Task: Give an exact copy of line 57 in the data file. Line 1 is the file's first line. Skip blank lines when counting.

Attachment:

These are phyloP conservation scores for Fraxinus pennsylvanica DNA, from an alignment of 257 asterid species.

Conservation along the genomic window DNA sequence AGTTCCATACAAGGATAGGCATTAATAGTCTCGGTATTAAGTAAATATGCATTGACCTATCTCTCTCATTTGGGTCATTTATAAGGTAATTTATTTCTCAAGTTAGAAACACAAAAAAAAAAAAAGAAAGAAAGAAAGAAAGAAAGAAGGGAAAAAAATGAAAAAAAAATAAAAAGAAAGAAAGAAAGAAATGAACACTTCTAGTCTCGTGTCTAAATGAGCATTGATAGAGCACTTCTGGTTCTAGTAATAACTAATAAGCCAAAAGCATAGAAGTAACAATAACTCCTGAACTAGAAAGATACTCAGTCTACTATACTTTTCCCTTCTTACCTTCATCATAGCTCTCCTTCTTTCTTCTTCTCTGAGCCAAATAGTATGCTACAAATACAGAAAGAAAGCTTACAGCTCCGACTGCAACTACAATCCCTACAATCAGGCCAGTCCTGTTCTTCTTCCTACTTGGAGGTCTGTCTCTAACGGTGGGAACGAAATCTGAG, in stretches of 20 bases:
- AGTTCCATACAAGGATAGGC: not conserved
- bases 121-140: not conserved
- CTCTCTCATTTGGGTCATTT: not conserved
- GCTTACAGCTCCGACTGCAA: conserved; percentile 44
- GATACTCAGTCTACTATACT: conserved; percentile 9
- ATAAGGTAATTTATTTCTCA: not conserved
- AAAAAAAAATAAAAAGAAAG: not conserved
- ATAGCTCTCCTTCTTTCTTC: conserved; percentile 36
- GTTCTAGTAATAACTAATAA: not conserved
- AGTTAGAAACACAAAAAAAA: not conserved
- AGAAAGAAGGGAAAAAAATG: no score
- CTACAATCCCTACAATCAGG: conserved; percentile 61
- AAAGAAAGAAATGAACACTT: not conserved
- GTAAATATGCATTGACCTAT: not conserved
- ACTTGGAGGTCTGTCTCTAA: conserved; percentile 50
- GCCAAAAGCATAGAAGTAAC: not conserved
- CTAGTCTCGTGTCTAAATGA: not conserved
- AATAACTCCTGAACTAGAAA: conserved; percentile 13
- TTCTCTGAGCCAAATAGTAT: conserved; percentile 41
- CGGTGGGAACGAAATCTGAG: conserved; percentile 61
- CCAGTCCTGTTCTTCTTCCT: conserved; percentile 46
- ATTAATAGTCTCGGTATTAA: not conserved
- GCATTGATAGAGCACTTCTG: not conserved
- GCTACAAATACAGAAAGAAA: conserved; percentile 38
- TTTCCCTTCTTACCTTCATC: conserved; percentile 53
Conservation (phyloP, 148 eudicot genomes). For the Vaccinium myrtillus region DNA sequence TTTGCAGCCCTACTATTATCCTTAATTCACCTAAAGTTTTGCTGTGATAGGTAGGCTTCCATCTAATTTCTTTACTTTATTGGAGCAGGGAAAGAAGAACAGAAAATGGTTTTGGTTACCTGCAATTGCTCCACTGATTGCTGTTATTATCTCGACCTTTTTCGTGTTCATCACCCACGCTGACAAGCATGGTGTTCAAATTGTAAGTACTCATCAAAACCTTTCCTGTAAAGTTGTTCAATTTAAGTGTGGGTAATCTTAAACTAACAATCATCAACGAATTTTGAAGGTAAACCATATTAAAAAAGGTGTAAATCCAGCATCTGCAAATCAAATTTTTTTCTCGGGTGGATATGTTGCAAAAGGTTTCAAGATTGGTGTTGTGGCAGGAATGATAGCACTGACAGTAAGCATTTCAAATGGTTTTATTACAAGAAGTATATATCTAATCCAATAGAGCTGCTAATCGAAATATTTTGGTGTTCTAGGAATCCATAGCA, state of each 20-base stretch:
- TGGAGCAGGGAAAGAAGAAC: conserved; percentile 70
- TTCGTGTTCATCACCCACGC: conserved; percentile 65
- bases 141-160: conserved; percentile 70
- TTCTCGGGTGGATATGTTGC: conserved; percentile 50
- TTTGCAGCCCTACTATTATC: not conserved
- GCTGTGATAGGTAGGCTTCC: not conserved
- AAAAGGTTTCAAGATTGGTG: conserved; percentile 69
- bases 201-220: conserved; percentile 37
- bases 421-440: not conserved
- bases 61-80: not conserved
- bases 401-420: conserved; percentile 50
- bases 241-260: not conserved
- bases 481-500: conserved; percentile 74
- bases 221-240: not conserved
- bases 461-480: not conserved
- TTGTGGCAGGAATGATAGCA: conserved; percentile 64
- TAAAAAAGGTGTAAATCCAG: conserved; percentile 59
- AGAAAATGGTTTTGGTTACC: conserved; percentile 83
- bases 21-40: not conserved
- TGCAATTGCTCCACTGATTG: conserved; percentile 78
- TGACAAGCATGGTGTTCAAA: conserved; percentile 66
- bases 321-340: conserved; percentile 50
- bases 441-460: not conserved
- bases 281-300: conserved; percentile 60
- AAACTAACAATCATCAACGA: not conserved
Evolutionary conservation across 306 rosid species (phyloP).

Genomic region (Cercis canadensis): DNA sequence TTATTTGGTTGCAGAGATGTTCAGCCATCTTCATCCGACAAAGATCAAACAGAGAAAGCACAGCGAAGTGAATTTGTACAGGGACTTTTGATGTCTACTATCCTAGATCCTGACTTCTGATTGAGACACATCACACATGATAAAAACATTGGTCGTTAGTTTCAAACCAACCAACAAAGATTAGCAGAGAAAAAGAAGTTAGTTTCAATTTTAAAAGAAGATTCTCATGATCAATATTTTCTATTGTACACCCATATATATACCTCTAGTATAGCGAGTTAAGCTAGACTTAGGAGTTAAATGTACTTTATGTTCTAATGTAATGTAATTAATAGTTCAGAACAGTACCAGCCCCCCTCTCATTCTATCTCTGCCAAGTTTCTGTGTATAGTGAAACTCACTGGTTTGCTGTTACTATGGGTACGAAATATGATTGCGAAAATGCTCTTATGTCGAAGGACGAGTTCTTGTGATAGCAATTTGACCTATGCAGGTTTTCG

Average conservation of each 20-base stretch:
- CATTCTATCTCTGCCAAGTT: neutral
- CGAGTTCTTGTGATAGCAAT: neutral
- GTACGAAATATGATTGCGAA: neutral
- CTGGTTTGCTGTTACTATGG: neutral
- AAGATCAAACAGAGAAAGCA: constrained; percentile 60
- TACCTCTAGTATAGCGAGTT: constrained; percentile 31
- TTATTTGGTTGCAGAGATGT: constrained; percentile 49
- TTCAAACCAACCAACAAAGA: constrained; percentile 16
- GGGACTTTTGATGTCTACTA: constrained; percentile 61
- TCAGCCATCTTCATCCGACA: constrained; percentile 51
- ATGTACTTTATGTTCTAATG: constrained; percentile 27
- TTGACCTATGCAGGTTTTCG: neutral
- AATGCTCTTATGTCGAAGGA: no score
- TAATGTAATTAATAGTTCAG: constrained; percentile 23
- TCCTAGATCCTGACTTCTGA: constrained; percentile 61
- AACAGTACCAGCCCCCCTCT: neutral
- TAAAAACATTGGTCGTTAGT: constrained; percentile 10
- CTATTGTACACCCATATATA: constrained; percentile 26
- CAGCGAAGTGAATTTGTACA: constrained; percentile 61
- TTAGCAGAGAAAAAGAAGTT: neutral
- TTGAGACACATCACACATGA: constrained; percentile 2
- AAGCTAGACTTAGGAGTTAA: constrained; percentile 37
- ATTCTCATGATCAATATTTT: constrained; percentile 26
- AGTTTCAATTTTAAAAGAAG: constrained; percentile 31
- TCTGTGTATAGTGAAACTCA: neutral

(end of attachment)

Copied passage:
- CATTCTATCTCTGCCAAGTT: neutral